Social Media

Vote Leave is winning on social media, but what does that mean for the outcome of the EU referendum?


By Rebecca Stewart | Trends Editor

June 23, 2016 | 4 min read

Campaigning from official political groups Britain Stronger in Europe and Vote Leave has stopped today as voters head out to mark their ‘X’ in the ballot box.

Away from the polling stations, fresh research shows that the Vote Leave camp is winning the social media arms race, having engaged its audience by a larger margin and upping its follower count quicker over the past month of political campaigning.

Research from global marketing agency We Are Social shows that while the opposing sides have a relatively close number of followers across Facebook, Twitter and Instagram, with Stronger In having 595.8K followers and Vote Leave counting 620.9K followers, the latter has provoked more engagement with its supporters.

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Will social media predictions have an impact on the EU vote?

Over the past 30 days Vote Leave has clocked up 3.9m interactions across social, including likes, comments and share, Britain Stronger in Europe meanwhile has racked up significantly less exchanges – noting 2m.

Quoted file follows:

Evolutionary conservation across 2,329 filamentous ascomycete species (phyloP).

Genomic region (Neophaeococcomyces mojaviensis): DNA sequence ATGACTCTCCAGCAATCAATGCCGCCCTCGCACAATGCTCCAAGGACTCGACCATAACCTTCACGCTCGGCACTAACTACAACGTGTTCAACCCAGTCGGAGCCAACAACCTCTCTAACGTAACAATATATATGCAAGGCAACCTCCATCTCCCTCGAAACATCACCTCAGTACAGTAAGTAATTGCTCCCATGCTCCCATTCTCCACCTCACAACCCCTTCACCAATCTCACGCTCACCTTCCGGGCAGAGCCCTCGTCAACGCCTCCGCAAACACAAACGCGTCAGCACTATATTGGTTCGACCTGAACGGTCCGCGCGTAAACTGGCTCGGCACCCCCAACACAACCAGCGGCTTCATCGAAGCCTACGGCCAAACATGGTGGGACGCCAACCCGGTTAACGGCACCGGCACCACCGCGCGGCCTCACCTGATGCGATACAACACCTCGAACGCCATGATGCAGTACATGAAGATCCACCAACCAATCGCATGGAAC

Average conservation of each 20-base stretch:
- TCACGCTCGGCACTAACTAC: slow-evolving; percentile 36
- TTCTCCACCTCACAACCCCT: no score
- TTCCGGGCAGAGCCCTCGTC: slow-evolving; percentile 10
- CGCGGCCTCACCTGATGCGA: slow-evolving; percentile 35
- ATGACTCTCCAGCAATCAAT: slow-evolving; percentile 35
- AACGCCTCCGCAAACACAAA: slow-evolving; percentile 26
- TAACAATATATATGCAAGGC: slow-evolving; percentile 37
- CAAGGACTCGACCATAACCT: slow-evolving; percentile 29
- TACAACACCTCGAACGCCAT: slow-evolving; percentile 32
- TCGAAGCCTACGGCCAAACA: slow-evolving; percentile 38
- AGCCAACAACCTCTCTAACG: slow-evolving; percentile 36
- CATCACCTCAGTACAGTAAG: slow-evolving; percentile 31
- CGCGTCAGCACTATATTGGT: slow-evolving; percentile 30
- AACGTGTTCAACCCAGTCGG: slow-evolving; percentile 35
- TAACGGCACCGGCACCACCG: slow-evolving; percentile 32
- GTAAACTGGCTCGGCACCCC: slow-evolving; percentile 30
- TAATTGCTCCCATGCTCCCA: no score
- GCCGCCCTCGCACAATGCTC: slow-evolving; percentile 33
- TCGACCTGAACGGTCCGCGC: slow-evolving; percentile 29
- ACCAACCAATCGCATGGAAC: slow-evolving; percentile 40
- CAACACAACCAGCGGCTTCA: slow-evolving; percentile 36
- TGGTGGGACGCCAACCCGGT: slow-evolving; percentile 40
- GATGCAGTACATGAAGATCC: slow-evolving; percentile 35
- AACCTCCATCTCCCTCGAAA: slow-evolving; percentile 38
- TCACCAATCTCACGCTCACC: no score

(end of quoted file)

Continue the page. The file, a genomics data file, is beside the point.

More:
“Leave supporters on social are particularly engaged: liking, commenting and sharing in much larger numbers than Remain followers,” said Andre Van Loon, research and insight director at We Are Social.

However, he warned that this is not a solid indication of how the vote will go, noting: “This could be because Remain is all about staying with the status quo whereas Leave is about making a change. It’s also worth bearing in mind that not all voters will be highly engaged with social media at all. But one thing can be certain - it’s going to be close.”

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Over 121.7K new followers have signed up to Britain Stronger in Europe’s social channels over the past month, while more have flocked to Vote Leave’s various profiles with 134.5K new sign-ups following the group on Twitter, Instagram and Facebook.

“Vote Leave’s most popular content revolves around the perceived injustice of sending money to Brussels,” added Van Loon.

The most popular post on Vote Leave’s Facebook page was an expose-style film called ‘The video that the EU tried to SHUT DOWN. This is how the EU spends YOUR money,’ which garnered 229K interactions online, including emoji reactions on Facebook like ‘wow’, and ‘angry’.

However, Remain has seen an uplift in support over the last 30 days. Its most interacted with posts revolve around celebrities like Daniel Craig on Instagram and Sheila Hancock on Facebook, who’s speech about Britain’s relationship with the EU clocked up 87.5K interactions for Britain Stronger in Europe.

Social media analysis has been proven wrong in previous votes, most notably during the Scottish Referendum which saw analysts predict a Yes result as the outcome.

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